James Tilghman smoked a cheap cigar Tuesday outside Merced's D Street Shelter, waiting with several others for the building to open.
A native Mercedian, he recycles cans and bottles to get by, but laments the uncomfortable stares he often receives from strangers.
"It's hard times for everybody right now," the 38-year-old said. "People get upset with you if you go into the garbage can and get stuff out of the garbage can. It's like they get offended."
Plus, he said, it's hard to find a job because employers look down on homeless men who don't have a job or dress well.
"There's a lot of people I know that's in the same situation I'm in just trying to make it day to day. It's tough," he said.
Tilghman is among the county's homeless, a demographic surveyed by several residents Tuesday in an effort to gauge the size of its population.
The group, Continuum of Care, counted about 280 people Tuesday in the communities of Merced, Atwater, Livingston and Los Banos. Continuum of Care is a group of government agencies, nonprofits and faith-based organizations that work to prevent and reduce homelessness.
There was one homeless person counted in Atwater, 14 in Livingston, 75 in Los Banos and 190 in Merced. Gustine, Dos Palos and the county's unincorporated areas weren't included in the numbers.
One area within the Merced city limits will be re-counted today because of duplication, said Lori Flanders, public information officer with the Merced County Association of Governments.
Last year, there were 277 homeless people counted in Merced, Los Banos and Livingston. That number was up from the 2010 count of 154, but that count didn't include Livingston.
Flanders said it wasn't mandatory to conduct the count this year, but the group does it every year. She said the group gets about $575,000 in funding from the U.S. Department of Housing and Urban Development.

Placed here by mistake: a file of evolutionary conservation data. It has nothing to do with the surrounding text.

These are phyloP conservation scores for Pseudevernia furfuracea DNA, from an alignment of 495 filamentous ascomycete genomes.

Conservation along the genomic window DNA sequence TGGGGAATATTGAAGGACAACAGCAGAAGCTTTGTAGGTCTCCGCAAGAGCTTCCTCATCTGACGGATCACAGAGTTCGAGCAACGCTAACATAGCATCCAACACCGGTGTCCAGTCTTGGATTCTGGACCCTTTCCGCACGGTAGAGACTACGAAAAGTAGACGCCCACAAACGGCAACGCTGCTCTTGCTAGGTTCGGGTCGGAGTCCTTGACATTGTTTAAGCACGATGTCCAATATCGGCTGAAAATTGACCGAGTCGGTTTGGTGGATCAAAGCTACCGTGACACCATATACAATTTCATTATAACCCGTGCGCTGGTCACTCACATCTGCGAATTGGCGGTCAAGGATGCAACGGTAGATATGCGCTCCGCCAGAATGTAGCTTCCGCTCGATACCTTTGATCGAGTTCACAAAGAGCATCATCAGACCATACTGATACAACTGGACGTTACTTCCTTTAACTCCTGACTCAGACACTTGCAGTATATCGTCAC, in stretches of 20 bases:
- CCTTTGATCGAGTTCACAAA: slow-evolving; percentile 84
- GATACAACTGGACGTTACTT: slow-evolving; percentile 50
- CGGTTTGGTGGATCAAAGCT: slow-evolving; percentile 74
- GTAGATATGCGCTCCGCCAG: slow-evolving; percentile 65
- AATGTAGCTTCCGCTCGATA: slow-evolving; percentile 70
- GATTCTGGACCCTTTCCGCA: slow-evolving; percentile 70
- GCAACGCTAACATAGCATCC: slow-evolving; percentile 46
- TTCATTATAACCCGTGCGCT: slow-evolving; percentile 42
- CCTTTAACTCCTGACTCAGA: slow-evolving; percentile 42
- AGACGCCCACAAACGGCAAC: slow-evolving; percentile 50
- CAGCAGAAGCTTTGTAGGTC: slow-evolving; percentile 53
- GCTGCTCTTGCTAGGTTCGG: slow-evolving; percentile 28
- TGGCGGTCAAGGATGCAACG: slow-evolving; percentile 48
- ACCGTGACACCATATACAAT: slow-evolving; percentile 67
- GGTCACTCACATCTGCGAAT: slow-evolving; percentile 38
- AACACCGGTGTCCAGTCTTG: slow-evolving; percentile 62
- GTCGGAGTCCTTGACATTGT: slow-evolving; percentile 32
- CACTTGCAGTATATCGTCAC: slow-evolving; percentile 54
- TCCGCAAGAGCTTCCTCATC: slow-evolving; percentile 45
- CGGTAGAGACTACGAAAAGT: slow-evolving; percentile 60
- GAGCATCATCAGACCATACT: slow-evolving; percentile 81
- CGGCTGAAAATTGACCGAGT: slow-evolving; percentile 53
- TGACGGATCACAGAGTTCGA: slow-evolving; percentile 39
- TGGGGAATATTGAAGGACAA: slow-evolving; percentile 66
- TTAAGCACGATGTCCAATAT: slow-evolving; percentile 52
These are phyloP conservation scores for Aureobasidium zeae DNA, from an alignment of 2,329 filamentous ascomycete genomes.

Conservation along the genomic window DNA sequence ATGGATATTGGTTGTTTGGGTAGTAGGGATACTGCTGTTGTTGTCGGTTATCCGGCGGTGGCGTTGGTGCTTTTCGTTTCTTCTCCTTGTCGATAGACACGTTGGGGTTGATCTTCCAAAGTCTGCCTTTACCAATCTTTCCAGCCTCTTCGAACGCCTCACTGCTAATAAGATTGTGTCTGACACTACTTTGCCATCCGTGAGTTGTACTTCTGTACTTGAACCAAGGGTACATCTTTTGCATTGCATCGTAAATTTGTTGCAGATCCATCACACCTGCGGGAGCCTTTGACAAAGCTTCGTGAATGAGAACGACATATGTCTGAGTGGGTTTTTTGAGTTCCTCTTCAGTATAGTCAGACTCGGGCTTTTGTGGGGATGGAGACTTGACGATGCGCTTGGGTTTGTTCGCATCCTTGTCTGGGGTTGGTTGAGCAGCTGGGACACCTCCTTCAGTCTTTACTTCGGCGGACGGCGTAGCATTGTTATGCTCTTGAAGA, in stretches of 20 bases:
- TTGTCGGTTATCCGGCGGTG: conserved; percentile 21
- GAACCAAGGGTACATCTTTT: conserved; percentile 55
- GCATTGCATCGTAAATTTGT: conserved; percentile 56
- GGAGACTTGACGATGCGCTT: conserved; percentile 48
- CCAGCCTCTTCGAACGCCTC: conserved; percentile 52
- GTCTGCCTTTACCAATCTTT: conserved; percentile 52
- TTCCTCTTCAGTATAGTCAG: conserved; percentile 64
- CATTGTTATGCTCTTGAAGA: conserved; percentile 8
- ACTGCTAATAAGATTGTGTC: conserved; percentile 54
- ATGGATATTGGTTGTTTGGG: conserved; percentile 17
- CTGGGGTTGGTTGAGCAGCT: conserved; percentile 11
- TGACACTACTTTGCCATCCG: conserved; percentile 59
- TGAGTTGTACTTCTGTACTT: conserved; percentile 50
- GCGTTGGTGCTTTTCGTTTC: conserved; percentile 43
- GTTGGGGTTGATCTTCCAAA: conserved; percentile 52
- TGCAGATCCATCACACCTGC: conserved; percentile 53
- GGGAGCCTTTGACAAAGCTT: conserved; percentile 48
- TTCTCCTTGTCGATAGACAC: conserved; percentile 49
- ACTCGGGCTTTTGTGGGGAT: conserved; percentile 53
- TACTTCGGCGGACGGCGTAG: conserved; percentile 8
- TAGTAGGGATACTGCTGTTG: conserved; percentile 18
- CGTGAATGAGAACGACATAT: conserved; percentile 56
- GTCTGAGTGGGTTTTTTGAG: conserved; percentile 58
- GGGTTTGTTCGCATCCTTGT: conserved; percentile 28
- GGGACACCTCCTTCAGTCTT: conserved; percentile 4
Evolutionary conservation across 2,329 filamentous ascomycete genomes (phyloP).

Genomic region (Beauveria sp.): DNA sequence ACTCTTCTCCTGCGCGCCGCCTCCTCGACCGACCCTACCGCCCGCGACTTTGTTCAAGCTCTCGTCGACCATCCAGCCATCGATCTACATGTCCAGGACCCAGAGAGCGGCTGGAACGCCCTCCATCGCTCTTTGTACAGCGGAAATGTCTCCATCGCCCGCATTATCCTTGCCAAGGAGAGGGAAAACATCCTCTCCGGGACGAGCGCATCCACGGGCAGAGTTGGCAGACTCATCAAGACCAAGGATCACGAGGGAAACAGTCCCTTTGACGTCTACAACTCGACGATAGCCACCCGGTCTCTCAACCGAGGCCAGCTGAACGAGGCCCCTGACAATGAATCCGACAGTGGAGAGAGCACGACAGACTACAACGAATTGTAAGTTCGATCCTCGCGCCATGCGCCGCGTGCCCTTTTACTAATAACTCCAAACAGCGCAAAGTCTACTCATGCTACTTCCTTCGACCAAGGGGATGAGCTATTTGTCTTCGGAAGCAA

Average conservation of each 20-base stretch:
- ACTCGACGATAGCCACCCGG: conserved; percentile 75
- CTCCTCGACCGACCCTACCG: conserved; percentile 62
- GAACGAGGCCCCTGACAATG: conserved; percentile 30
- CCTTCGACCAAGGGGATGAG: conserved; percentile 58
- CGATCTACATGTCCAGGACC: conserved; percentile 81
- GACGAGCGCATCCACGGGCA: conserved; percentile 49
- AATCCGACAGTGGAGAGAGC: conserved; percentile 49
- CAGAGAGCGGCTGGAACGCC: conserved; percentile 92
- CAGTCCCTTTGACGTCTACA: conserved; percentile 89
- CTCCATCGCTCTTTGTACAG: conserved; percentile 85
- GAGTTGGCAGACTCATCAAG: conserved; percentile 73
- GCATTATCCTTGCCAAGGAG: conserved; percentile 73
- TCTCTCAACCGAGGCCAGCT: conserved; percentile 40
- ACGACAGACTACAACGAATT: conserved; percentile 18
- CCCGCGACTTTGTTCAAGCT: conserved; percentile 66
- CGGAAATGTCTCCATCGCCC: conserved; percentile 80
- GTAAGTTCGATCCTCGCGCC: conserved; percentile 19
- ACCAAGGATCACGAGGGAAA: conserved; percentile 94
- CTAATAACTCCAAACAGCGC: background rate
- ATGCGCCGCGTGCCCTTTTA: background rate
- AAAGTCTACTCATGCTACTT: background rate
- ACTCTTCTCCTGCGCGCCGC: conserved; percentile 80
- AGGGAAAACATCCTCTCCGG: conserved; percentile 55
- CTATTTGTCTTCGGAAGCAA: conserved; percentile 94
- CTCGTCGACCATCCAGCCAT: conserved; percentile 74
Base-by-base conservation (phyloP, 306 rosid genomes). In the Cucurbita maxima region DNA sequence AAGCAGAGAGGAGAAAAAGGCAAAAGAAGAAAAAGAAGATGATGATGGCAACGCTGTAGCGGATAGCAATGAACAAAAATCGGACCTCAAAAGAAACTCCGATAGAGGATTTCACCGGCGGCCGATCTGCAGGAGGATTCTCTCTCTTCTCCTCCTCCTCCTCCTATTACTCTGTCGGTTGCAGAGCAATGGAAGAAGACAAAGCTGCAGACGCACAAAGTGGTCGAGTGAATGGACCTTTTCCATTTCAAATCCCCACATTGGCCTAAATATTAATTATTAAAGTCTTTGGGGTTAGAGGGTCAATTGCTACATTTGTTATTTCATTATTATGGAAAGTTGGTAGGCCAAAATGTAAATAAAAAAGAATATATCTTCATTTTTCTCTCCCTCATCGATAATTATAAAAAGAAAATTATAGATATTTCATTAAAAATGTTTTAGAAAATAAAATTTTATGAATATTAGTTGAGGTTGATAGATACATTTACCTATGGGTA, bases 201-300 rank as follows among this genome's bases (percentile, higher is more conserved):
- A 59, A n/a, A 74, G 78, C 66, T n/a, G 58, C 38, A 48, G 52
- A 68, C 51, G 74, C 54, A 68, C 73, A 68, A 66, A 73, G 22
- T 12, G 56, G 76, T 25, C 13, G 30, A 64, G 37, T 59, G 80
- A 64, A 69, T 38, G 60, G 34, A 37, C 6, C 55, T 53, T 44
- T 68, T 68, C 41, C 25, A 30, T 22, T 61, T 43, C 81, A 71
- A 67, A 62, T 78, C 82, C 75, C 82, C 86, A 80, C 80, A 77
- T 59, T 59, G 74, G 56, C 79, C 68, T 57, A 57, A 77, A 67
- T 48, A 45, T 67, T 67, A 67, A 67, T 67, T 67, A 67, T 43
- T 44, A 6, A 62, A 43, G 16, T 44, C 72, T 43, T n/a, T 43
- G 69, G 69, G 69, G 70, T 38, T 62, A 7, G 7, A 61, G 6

About 40 volunteers counted the homeless in the county Tuesday morning and will participate in one-on-one surveys with homeless people at various sites in the city Thursday. The surveys -- at the D Street Shelter, Rescue Mission and The Salvation Army -- will focus on the subpopulation of homeless and ask questions about their range of disabilities.
The counters included homeless advocates, the homeless and others. "They made it very easy for us and the group to identify the key locations. So I'd say it required more planning but wasn't necessarily harder," Flanders said in an email.
The group conducted a separate "sheltered" tally, which counted how many beds were occupied in homeless shelters Monday night. Flanders said it will take a few days to calculate final results.
Whatever the number of homeless in the city, a subcommittee made up of some members from Continuum of Care, led by Bruce Metcalf from the Rescue Mission, said the mission still has space for homeless people during the cold weather.
"So there is no reason for someone to be on the street -- they can come to us and we take them in," he said. The mission will have two 20-passenger buses in the parking lot with an outside bathroom. The buses will house 20 men and 20 women.
He said the committee had been looking at private and city buildings as a place for homeless to go to at night.
Beginning Feb. 1, the Gate to Hope Church, located on the first floor of the old Tioga Hotel, will make space available for as many as 80 homeless people a night, he said.
Mike Conway, spokesman for the city of Merced, said the city is supportive of Metcalf's project and is working with Continuum of Care to get a long-term solution.
"We have cold weather every year and it is something we need to be addressing now for next year," he said.
Reporter Ameera Butt can be reached at (209) 385-2477 or email@example.com.